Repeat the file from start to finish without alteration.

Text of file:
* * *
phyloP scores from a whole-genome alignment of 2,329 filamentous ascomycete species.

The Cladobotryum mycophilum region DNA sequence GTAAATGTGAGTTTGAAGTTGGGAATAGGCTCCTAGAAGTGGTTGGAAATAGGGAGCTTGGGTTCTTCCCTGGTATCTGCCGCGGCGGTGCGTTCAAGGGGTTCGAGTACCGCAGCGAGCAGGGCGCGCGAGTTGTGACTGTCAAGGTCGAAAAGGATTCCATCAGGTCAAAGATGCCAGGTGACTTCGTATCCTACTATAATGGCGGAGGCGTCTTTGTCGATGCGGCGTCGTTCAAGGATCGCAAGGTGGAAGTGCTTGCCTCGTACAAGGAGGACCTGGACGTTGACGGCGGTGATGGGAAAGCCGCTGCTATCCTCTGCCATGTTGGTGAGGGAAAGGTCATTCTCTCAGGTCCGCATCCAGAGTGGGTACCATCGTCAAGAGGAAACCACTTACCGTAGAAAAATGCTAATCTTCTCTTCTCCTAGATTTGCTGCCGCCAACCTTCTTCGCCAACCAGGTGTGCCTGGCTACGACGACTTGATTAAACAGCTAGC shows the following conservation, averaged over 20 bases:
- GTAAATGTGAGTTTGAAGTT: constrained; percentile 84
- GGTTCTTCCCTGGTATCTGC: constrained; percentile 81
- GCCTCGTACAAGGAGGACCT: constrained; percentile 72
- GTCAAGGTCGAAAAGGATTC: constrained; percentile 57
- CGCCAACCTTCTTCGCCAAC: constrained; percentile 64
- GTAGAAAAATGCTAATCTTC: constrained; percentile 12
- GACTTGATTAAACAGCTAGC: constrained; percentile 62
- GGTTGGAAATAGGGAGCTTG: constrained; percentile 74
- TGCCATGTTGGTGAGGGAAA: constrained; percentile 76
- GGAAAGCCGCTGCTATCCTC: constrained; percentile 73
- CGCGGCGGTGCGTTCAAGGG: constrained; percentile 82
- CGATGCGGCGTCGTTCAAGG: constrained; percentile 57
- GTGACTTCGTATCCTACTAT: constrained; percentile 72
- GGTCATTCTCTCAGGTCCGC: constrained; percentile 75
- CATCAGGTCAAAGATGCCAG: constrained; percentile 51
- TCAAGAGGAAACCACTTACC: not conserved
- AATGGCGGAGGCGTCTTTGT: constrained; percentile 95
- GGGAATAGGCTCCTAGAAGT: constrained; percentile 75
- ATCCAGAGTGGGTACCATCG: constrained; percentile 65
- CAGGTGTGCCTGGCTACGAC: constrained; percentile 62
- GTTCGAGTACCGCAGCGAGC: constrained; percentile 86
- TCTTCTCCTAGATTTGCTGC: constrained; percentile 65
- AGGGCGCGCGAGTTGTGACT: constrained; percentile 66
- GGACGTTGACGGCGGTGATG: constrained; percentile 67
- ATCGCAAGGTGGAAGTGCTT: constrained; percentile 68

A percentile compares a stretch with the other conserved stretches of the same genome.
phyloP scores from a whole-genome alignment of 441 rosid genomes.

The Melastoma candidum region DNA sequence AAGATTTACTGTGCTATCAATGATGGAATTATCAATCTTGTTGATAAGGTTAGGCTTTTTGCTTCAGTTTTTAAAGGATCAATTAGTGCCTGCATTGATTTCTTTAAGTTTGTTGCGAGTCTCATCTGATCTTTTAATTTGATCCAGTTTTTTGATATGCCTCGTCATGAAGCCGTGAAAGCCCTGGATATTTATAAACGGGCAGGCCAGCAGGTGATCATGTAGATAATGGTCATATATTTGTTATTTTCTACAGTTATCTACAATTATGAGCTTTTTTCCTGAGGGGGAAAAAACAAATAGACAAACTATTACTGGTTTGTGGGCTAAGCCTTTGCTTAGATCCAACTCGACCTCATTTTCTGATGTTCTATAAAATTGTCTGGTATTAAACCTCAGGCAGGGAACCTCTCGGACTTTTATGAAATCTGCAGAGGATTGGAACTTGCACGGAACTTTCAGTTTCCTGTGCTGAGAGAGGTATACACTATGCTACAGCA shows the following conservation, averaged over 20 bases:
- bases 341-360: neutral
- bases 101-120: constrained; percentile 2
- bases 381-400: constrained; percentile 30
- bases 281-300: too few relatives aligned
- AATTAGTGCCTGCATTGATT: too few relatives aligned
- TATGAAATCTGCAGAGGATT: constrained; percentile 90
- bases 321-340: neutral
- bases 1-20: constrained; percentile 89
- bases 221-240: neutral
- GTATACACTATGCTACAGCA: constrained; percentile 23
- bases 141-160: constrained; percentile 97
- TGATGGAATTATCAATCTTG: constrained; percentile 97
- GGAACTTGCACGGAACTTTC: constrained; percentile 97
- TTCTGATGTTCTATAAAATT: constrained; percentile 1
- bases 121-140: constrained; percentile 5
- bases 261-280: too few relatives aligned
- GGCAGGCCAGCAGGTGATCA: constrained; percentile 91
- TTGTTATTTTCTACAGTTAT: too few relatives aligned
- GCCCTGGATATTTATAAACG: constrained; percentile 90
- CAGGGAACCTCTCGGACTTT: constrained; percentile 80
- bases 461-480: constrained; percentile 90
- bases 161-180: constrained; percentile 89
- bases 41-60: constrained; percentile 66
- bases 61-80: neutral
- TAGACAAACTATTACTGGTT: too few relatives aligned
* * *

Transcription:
phyloP scores from a whole-genome alignment of 2,329 filamentous ascomycete species.

The Cladobotryum mycophilum region DNA sequence GTAAATGTGAGTTTGAAGTTGGGAATAGGCTCCTAGAAGTGGTTGGAAATAGGGAGCTTGGGTTCTTCCCTGGTATCTGCCGCGGCGGTGCGTTCAAGGGGTTCGAGTACCGCAGCGAGCAGGGCGCGCGAGTTGTGACTGTCAAGGTCGAAAAGGATTCCATCAGGTCAAAGATGCCAGGTGACTTCGTATCCTACTATAATGGCGGAGGCGTCTTTGTCGATGCGGCGTCGTTCAAGGATCGCAAGGTGGAAGTGCTTGCCTCGTACAAGGAGGACCTGGACGTTGACGGCGGTGATGGGAAAGCCGCTGCTATCCTCTGCCATGTTGGTGAGGGAAAGGTCATTCTCTCAGGTCCGCATCCAGAGTGGGTACCATCGTCAAGAGGAAACCACTTACCGTAGAAAAATGCTAATCTTCTCTTCTCCTAGATTTGCTGCCGCCAACCTTCTTCGCCAACCAGGTGTGCCTGGCTACGACGACTTGATTAAACAGCTAGC shows the following conservation, averaged over 20 bases:
- GTAAATGTGAGTTTGAAGTT: constrained; percentile 84
- GGTTCTTCCCTGGTATCTGC: constrained; percentile 81
- GCCTCGTACAAGGAGGACCT: constrained; percentile 72
- GTCAAGGTCGAAAAGGATTC: constrained; percentile 57
- CGCCAACCTTCTTCGCCAAC: constrained; percentile 64
- GTAGAAAAATGCTAATCTTC: constrained; percentile 12
- GACTTGATTAAACAGCTAGC: constrained; percentile 62
- GGTTGGAAATAGGGAGCTTG: constrained; percentile 74
- TGCCATGTTGGTGAGGGAAA: constrained; percentile 76
- GGAAAGCCGCTGCTATCCTC: constrained; percentile 73
- CGCGGCGGTGCGTTCAAGGG: constrained; percentile 82
- CGATGCGGCGTCGTTCAAGG: constrained; percentile 57
- GTGACTTCGTATCCTACTAT: constrained; percentile 72
- GGTCATTCTCTCAGGTCCGC: constrained; percentile 75
- CATCAGGTCAAAGATGCCAG: constrained; percentile 51
- TCAAGAGGAAACCACTTACC: not conserved
- AATGGCGGAGGCGTCTTTGT: constrained; percentile 95
- GGGAATAGGCTCCTAGAAGT: constrained; percentile 75
- ATCCAGAGTGGGTACCATCG: constrained; percentile 65
- CAGGTGTGCCTGGCTACGAC: constrained; percentile 62
- GTTCGAGTACCGCAGCGAGC: constrained; percentile 86
- TCTTCTCCTAGATTTGCTGC: constrained; percentile 65
- AGGGCGCGCGAGTTGTGACT: constrained; percentile 66
- GGACGTTGACGGCGGTGATG: constrained; percentile 67
- ATCGCAAGGTGGAAGTGCTT: constrained; percentile 68

A percentile compares a stretch with the other conserved stretches of the same genome.
phyloP scores from a whole-genome alignment of 441 rosid genomes.

The Melastoma candidum region DNA sequence AAGATTTACTGTGCTATCAATGATGGAATTATCAATCTTGTTGATAAGGTTAGGCTTTTTGCTTCAGTTTTTAAAGGATCAATTAGTGCCTGCATTGATTTCTTTAAGTTTGTTGCGAGTCTCATCTGATCTTTTAATTTGATCCAGTTTTTTGATATGCCTCGTCATGAAGCCGTGAAAGCCCTGGATATTTATAAACGGGCAGGCCAGCAGGTGATCATGTAGATAATGGTCATATATTTGTTATTTTCTACAGTTATCTACAATTATGAGCTTTTTTCCTGAGGGGGAAAAAACAAATAGACAAACTATTACTGGTTTGTGGGCTAAGCCTTTGCTTAGATCCAACTCGACCTCATTTTCTGATGTTCTATAAAATTGTCTGGTATTAAACCTCAGGCAGGGAACCTCTCGGACTTTTATGAAATCTGCAGAGGATTGGAACTTGCACGGAACTTTCAGTTTCCTGTGCTGAGAGAGGTATACACTATGCTACAGCA shows the following conservation, averaged over 20 bases:
- bases 341-360: neutral
- bases 101-120: constrained; percentile 2
- bases 381-400: constrained; percentile 30
- bases 281-300: too few relatives aligned
- AATTAGTGCCTGCATTGATT: too few relatives aligned
- TATGAAATCTGCAGAGGATT: constrained; percentile 90
- bases 321-340: neutral
- bases 1-20: constrained; percentile 89
- bases 221-240: neutral
- GTATACACTATGCTACAGCA: constrained; percentile 23
- bases 141-160: constrained; percentile 97
- TGATGGAATTATCAATCTTG: constrained; percentile 97
- GGAACTTGCACGGAACTTTC: constrained; percentile 97
- TTCTGATGTTCTATAAAATT: constrained; percentile 1
- bases 121-140: constrained; percentile 5
- bases 261-280: too few relatives aligned
- GGCAGGCCAGCAGGTGATCA: constrained; percentile 91
- TTGTTATTTTCTACAGTTAT: too few relatives aligned
- GCCCTGGATATTTATAAACG: constrained; percentile 90
- CAGGGAACCTCTCGGACTTT: constrained; percentile 80
- bases 461-480: constrained; percentile 90
- bases 161-180: constrained; percentile 89
- bases 41-60: constrained; percentile 66
- bases 61-80: neutral
- TAGACAAACTATTACTGGTT: too few relatives aligned